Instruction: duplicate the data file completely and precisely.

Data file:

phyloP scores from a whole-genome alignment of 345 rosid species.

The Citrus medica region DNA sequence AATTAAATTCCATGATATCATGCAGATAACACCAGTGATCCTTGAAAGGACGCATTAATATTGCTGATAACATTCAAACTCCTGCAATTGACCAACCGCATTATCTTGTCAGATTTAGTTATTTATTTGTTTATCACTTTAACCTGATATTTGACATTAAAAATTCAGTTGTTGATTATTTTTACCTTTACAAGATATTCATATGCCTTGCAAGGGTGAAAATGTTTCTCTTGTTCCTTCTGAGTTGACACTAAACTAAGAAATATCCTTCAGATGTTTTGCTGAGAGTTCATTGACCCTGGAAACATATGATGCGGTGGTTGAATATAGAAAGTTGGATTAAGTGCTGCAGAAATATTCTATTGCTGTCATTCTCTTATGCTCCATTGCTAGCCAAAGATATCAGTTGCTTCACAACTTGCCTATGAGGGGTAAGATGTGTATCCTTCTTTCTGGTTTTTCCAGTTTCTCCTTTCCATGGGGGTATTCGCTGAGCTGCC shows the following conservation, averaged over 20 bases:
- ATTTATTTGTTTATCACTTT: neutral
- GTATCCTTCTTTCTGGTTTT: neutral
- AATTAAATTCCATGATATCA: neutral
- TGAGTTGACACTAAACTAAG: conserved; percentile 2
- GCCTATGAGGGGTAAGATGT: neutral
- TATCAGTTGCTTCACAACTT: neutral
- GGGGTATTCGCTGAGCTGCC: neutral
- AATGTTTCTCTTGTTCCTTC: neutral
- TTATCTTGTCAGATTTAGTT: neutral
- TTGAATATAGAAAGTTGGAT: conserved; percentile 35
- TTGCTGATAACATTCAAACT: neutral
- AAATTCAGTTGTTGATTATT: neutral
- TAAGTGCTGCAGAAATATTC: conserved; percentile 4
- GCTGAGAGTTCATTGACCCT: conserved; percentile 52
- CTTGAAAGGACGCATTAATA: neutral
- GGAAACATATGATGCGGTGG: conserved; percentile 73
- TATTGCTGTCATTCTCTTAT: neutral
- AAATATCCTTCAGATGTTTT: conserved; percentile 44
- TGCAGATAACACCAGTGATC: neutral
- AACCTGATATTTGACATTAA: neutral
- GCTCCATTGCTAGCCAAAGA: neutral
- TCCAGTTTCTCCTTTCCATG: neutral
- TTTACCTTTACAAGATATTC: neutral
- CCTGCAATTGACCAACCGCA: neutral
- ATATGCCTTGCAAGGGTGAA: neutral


phyloP scores from a whole-genome alignment of 345 rosid species.

The Citrus medica region DNA sequence AATTAAATTCCATGATATCATGCAGATAACACCAGTGATCCTTGAAAGGACGCATTAATATTGCTGATAACATTCAAACTCCTGCAATTGACCAACCGCATTATCTTGTCAGATTTAGTTATTTATTTGTTTATCACTTTAACCTGATATTTGACATTAAAAATTCAGTTGTTGATTATTTTTACCTTTACAAGATATTCATATGCCTTGCAAGGGTGAAAATGTTTCTCTTGTTCCTTCTGAGTTGACACTAAACTAAGAAATATCCTTCAGATGTTTTGCTGAGAGTTCATTGACCCTGGAAACATATGATGCGGTGGTTGAATATAGAAAGTTGGATTAAGTGCTGCAGAAATATTCTATTGCTGTCATTCTCTTATGCTCCATTGCTAGCCAAAGATATCAGTTGCTTCACAACTTGCCTATGAGGGGTAAGATGTGTATCCTTCTTTCTGGTTTTTCCAGTTTCTCCTTTCCATGGGGGTATTCGCTGAGCTGCC shows the following conservation, averaged over 20 bases:
- ATTTATTTGTTTATCACTTT: neutral
- GTATCCTTCTTTCTGGTTTT: neutral
- AATTAAATTCCATGATATCA: neutral
- TGAGTTGACACTAAACTAAG: conserved; percentile 2
- GCCTATGAGGGGTAAGATGT: neutral
- TATCAGTTGCTTCACAACTT: neutral
- GGGGTATTCGCTGAGCTGCC: neutral
- AATGTTTCTCTTGTTCCTTC: neutral
- TTATCTTGTCAGATTTAGTT: neutral
- TTGAATATAGAAAGTTGGAT: conserved; percentile 35
- TTGCTGATAACATTCAAACT: neutral
- AAATTCAGTTGTTGATTATT: neutral
- TAAGTGCTGCAGAAATATTC: conserved; percentile 4
- GCTGAGAGTTCATTGACCCT: conserved; percentile 52
- CTTGAAAGGACGCATTAATA: neutral
- GGAAACATATGATGCGGTGG: conserved; percentile 73
- TATTGCTGTCATTCTCTTAT: neutral
- AAATATCCTTCAGATGTTTT: conserved; percentile 44
- TGCAGATAACACCAGTGATC: neutral
- AACCTGATATTTGACATTAA: neutral
- GCTCCATTGCTAGCCAAAGA: neutral
- TCCAGTTTCTCCTTTCCATG: neutral
- TTTACCTTTACAAGATATTC: neutral
- CCTGCAATTGACCAACCGCA: neutral
- ATATGCCTTGCAAGGGTGAA: neutral